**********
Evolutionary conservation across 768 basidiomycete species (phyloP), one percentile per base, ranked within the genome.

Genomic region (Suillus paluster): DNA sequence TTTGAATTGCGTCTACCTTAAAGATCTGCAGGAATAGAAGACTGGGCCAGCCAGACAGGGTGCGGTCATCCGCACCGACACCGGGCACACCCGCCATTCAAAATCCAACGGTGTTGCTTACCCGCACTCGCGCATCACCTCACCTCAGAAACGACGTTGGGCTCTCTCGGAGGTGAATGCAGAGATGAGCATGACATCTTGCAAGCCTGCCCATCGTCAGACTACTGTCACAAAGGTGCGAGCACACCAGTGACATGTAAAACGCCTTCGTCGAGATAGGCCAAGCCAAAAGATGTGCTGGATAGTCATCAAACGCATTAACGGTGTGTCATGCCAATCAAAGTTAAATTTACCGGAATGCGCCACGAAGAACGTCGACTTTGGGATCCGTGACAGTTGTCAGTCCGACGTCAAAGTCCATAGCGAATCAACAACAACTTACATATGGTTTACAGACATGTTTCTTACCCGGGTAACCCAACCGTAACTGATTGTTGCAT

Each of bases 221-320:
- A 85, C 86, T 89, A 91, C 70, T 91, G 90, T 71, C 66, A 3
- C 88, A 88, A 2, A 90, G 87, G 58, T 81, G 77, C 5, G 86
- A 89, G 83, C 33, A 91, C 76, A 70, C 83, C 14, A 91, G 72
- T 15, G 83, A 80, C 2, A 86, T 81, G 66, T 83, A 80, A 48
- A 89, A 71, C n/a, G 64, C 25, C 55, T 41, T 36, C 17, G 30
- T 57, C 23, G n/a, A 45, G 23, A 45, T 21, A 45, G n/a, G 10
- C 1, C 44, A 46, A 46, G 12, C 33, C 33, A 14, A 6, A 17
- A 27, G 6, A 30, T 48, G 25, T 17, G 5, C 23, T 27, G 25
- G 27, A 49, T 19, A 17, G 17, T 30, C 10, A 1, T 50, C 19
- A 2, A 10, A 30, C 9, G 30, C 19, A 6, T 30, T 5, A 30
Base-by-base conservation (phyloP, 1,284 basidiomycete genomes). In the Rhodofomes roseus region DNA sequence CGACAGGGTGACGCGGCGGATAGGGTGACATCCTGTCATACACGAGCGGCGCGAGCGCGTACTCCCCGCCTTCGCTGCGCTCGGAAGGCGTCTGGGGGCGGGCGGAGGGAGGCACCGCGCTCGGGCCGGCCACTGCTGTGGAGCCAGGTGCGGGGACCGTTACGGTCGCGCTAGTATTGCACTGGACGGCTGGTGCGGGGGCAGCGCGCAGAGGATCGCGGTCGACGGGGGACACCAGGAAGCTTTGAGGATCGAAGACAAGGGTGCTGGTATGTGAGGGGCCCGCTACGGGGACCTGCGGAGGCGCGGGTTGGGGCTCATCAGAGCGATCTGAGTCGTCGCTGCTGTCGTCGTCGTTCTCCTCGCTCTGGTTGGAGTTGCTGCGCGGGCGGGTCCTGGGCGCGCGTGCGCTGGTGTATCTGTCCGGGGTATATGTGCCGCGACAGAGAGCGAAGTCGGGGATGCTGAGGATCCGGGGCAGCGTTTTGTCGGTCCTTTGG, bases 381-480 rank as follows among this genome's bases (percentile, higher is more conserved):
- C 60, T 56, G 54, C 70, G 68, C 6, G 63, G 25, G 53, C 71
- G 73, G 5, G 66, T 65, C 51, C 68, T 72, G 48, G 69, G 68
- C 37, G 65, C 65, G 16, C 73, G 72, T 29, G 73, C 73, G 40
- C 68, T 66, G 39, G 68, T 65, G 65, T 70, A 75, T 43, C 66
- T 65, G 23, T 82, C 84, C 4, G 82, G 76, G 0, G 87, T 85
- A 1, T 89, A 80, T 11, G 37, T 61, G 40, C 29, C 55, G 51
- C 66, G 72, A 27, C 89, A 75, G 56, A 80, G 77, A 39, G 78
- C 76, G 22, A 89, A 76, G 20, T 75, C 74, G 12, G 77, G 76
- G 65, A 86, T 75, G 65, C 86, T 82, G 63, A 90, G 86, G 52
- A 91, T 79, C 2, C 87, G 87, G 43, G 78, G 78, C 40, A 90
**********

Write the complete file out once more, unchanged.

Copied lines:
Evolutionary conservation across 768 basidiomycete species (phyloP), one percentile per base, ranked within the genome.

Genomic region (Suillus paluster): DNA sequence TTTGAATTGCGTCTACCTTAAAGATCTGCAGGAATAGAAGACTGGGCCAGCCAGACAGGGTGCGGTCATCCGCACCGACACCGGGCACACCCGCCATTCAAAATCCAACGGTGTTGCTTACCCGCACTCGCGCATCACCTCACCTCAGAAACGACGTTGGGCTCTCTCGGAGGTGAATGCAGAGATGAGCATGACATCTTGCAAGCCTGCCCATCGTCAGACTACTGTCACAAAGGTGCGAGCACACCAGTGACATGTAAAACGCCTTCGTCGAGATAGGCCAAGCCAAAAGATGTGCTGGATAGTCATCAAACGCATTAACGGTGTGTCATGCCAATCAAAGTTAAATTTACCGGAATGCGCCACGAAGAACGTCGACTTTGGGATCCGTGACAGTTGTCAGTCCGACGTCAAAGTCCATAGCGAATCAACAACAACTTACATATGGTTTACAGACATGTTTCTTACCCGGGTAACCCAACCGTAACTGATTGTTGCAT

Each of bases 221-320:
- A 85, C 86, T 89, A 91, C 70, T 91, G 90, T 71, C 66, A 3
- C 88, A 88, A 2, A 90, G 87, G 58, T 81, G 77, C 5, G 86
- A 89, G 83, C 33, A 91, C 76, A 70, C 83, C 14, A 91, G 72
- T 15, G 83, A 80, C 2, A 86, T 81, G 66, T 83, A 80, A 48
- A 89, A 71, C n/a, G 64, C 25, C 55, T 41, T 36, C 17, G 30
- T 57, C 23, G n/a, A 45, G 23, A 45, T 21, A 45, G n/a, G 10
- C 1, C 44, A 46, A 46, G 12, C 33, C 33, A 14, A 6, A 17
- A 27, G 6, A 30, T 48, G 25, T 17, G 5, C 23, T 27, G 25
- G 27, A 49, T 19, A 17, G 17, T 30, C 10, A 1, T 50, C 19
- A 2, A 10, A 30, C 9, G 30, C 19, A 6, T 30, T 5, A 30
Base-by-base conservation (phyloP, 1,284 basidiomycete genomes). In the Rhodofomes roseus region DNA sequence CGACAGGGTGACGCGGCGGATAGGGTGACATCCTGTCATACACGAGCGGCGCGAGCGCGTACTCCCCGCCTTCGCTGCGCTCGGAAGGCGTCTGGGGGCGGGCGGAGGGAGGCACCGCGCTCGGGCCGGCCACTGCTGTGGAGCCAGGTGCGGGGACCGTTACGGTCGCGCTAGTATTGCACTGGACGGCTGGTGCGGGGGCAGCGCGCAGAGGATCGCGGTCGACGGGGGACACCAGGAAGCTTTGAGGATCGAAGACAAGGGTGCTGGTATGTGAGGGGCCCGCTACGGGGACCTGCGGAGGCGCGGGTTGGGGCTCATCAGAGCGATCTGAGTCGTCGCTGCTGTCGTCGTCGTTCTCCTCGCTCTGGTTGGAGTTGCTGCGCGGGCGGGTCCTGGGCGCGCGTGCGCTGGTGTATCTGTCCGGGGTATATGTGCCGCGACAGAGAGCGAAGTCGGGGATGCTGAGGATCCGGGGCAGCGTTTTGTCGGTCCTTTGG, bases 381-480 rank as follows among this genome's bases (percentile, higher is more conserved):
- C 60, T 56, G 54, C 70, G 68, C 6, G 63, G 25, G 53, C 71
- G 73, G 5, G 66, T 65, C 51, C 68, T 72, G 48, G 69, G 68
- C 37, G 65, C 65, G 16, C 73, G 72, T 29, G 73, C 73, G 40
- C 68, T 66, G 39, G 68, T 65, G 65, T 70, A 75, T 43, C 66
- T 65, G 23, T 82, C 84, C 4, G 82, G 76, G 0, G 87, T 85
- A 1, T 89, A 80, T 11, G 37, T 61, G 40, C 29, C 55, G 51
- C 66, G 72, A 27, C 89, A 75, G 56, A 80, G 77, A 39, G 78
- C 76, G 22, A 89, A 76, G 20, T 75, C 74, G 12, G 77, G 76
- G 65, A 86, T 75, G 65, C 86, T 82, G 63, A 90, G 86, G 52
- A 91, T 79, C 2, C 87, G 87, G 43, G 78, G 78, C 40, A 90